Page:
Shropshire Star

Parents choosing between utility bills or buying school shoes, charity boss says

Camilla Bowry, who founded Sal’s Shoes – a charity that redistributes shoes to children in need – was made an OBE at Windsor Castle.

Charity founder Camilla Bowry at Windsor Castle after being made an OBE at a ceremony with the Princess Royal

The founder of a charity which distributes second-hand footwear to families in need has said parents are having to choose between buying their children shoes or paying utility bills amid the cost-of-living crisis.

Camilla “CJ” Bowry, founder and chief executive at Sal’s Shoes, which donates footwear to children all over the world, was made an OBE for services to young people, education and the environment at a ceremony at Windsor Castle.

After the ceremony with the Princess Royal, Ms Bowry told the PA news agency that the charity had seen a surge in demand in recent years in the UK that is “only going up”.

Camilla Bowry is made an Officer of the Order of the British Empire by the Princess Royal at Windsor Castle, Berkshire
Camilla Bowry is made an Officer of the Order of the British Empire by the Princess Royal at Windsor Castle, Berkshire (Jonathan Brady/PA)

Ms Bowry, of Oxted, Surrey, founded the charity after her son, Sal, outgrew his first pair of shoes and she was unable to find a place to donate them that would tell her where they would end up.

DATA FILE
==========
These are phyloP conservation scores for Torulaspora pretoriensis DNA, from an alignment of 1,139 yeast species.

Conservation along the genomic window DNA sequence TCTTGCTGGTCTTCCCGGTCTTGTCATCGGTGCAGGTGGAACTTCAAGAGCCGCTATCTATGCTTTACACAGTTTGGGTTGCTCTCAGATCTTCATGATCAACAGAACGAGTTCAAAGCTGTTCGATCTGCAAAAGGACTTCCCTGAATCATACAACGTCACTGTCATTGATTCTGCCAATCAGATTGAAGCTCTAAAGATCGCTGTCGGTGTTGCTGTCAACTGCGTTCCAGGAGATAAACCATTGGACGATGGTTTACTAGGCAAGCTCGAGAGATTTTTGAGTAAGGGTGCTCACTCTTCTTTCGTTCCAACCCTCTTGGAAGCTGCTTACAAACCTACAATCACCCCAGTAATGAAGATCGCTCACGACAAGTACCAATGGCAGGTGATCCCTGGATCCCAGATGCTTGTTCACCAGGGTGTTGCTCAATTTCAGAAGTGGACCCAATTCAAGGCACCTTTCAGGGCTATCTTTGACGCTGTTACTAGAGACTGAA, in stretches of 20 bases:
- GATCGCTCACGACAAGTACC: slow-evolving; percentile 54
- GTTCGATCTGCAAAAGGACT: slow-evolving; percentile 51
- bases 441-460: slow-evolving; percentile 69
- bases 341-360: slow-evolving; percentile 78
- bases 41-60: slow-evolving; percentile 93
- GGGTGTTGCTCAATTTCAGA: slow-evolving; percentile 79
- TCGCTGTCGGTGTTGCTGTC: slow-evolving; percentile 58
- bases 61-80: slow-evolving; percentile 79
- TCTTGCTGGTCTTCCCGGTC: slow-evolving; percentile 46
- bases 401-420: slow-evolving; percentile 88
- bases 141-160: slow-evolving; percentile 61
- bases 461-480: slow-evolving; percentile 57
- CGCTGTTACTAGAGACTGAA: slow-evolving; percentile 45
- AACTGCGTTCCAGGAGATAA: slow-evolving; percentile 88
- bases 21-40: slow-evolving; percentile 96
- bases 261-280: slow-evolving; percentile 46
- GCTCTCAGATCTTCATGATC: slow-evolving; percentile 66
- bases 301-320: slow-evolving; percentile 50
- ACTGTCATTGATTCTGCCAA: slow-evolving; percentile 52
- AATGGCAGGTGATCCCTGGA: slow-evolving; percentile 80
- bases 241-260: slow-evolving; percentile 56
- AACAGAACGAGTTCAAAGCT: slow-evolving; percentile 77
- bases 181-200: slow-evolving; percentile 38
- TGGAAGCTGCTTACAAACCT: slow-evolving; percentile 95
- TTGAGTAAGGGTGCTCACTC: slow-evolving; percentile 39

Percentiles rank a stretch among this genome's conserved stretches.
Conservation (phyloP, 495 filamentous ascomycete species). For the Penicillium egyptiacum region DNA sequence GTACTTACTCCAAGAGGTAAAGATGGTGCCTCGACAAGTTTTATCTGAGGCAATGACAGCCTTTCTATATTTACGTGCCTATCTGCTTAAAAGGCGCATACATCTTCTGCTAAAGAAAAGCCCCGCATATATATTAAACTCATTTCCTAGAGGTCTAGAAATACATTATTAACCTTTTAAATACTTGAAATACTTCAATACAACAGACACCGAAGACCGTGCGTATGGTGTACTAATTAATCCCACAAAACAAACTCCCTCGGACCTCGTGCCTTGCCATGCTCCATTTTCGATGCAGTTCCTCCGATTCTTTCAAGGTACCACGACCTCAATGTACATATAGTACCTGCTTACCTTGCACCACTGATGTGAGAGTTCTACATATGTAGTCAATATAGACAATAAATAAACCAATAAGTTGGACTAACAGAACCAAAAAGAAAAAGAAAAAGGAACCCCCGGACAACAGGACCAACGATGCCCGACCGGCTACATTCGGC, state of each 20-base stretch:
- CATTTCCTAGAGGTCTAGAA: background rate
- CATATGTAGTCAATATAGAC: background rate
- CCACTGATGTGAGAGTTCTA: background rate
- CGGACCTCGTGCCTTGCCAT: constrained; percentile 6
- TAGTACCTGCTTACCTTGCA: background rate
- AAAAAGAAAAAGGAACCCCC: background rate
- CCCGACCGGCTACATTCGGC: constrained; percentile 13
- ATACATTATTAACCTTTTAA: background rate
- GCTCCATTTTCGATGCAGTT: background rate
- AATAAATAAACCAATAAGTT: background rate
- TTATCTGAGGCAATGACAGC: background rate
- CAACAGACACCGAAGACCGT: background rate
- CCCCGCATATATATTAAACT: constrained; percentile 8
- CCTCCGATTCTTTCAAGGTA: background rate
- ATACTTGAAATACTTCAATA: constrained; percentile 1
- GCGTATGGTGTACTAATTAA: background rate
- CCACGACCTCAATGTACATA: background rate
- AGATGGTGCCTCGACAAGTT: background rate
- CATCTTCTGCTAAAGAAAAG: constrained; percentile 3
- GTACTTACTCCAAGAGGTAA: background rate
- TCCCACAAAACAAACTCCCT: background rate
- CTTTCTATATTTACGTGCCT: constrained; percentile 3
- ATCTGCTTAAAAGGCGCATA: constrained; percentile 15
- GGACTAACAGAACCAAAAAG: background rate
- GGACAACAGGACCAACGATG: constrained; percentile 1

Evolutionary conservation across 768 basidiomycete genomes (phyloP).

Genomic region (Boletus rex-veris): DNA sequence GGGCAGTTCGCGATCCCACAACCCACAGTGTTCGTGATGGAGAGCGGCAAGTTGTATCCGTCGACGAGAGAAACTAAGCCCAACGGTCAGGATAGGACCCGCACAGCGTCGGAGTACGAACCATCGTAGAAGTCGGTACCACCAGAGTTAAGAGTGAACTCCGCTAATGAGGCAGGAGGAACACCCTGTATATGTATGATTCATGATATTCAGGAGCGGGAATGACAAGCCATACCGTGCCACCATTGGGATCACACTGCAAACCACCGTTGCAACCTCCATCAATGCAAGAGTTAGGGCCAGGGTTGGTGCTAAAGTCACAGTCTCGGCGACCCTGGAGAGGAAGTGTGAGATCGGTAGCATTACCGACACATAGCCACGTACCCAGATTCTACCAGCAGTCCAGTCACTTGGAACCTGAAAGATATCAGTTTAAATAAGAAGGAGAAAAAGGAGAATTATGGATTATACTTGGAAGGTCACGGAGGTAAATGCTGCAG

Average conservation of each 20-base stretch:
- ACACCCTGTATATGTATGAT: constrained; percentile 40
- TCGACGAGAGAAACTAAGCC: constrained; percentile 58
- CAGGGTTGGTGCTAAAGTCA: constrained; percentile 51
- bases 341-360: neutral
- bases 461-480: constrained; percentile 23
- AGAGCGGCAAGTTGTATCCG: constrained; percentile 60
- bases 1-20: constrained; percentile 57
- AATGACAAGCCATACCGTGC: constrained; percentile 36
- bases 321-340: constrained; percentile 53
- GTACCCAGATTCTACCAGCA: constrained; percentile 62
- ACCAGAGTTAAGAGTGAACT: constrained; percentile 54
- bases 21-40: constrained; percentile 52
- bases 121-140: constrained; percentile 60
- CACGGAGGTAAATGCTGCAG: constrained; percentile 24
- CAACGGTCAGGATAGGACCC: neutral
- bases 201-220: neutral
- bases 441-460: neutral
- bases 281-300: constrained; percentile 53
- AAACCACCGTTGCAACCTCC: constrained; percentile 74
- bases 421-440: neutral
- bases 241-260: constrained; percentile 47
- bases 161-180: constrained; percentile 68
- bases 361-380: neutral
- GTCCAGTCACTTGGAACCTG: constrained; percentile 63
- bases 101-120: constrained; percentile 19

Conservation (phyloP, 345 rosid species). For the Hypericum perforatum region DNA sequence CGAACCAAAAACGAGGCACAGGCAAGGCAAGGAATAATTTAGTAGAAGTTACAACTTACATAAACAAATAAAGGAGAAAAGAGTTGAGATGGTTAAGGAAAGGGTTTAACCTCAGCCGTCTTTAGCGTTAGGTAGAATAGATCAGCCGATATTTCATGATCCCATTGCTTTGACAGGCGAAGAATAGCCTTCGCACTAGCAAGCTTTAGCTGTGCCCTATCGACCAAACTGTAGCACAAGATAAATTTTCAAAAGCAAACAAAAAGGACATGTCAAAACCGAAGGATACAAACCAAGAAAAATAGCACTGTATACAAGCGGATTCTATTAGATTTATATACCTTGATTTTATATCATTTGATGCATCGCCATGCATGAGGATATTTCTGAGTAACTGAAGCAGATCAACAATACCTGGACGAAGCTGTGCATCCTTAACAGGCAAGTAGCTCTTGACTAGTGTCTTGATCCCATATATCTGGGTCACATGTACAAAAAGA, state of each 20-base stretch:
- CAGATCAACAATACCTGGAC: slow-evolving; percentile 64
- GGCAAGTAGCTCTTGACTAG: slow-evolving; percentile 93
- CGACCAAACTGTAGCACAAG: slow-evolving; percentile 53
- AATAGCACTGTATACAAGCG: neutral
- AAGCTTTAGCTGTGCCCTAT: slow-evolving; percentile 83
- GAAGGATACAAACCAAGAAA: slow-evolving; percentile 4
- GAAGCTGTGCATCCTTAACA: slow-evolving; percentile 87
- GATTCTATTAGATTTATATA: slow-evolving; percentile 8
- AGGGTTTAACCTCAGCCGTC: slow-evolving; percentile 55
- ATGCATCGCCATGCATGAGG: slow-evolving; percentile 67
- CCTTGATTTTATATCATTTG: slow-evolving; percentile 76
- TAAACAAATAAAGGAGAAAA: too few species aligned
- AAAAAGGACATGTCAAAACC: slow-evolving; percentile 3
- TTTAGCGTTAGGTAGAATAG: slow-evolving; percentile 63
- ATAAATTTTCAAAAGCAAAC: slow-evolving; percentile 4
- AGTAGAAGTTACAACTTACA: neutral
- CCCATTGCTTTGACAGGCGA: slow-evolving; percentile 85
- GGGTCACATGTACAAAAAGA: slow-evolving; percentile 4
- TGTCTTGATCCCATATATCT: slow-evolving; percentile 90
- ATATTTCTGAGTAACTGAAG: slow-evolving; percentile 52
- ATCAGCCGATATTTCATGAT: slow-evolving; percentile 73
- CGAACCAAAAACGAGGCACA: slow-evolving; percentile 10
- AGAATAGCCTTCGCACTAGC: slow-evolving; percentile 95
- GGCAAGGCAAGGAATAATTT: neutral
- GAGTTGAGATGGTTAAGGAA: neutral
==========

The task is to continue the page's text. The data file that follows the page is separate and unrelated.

Last year, the organisation distributed more than 180,000 pairs of shoes to children in the UK, including over 30,000 pairs of school shoes, Ms Bowry said.

Speaking after the ceremony, the charity founder said: “Our school shoes fund buys new school shoes, PE trainers and wellies just for children here in the UK.

“Last year we distributed over 30,000 pairs and this year, if demand continues as it has done so far this year – certainly in the run-up to September, we would expect to double that number.

“Demand is only going up in the UK, as far as we can tell.”

Ms Bowry went on to describe the unprecedented increase in demand for shoes for baby banks that provide essential infant-related items for families experiencing hardship.

She said: “Baby banks initially never had a huge demand for footwear, it was always something that parents could afford because, even if you can’t buy from some of the shoe shops, we have the likes of supermarkets where you can buy cheaper shoes but actually parents don’t have even that surplus any more.

“It’s paying a utility bill with that or putting it towards school.”

Regarding when this surge in demand began in the UK, Ms Bowry said: “We noticed when we launched the school shoes fund I think, coming out of lockdown originally.

“It was the expense initially of getting back to school when children had been out of school for so long and low-income families had been hit the hardest by lockdown.”

When asked what action she hoped to see from the Government in tackling child poverty, Ms Bowry said: “I have absolutely no political agenda, all we do is rehome shoes that have been outgrown before they’ve been outworn.

“All we do know is, whilst we have always worked in the UK and we’ve been working for 10 years, we have never, ever seen demand as it is at the moment.

“We are one of the richest nations in the world and our children can’t afford shoes.”

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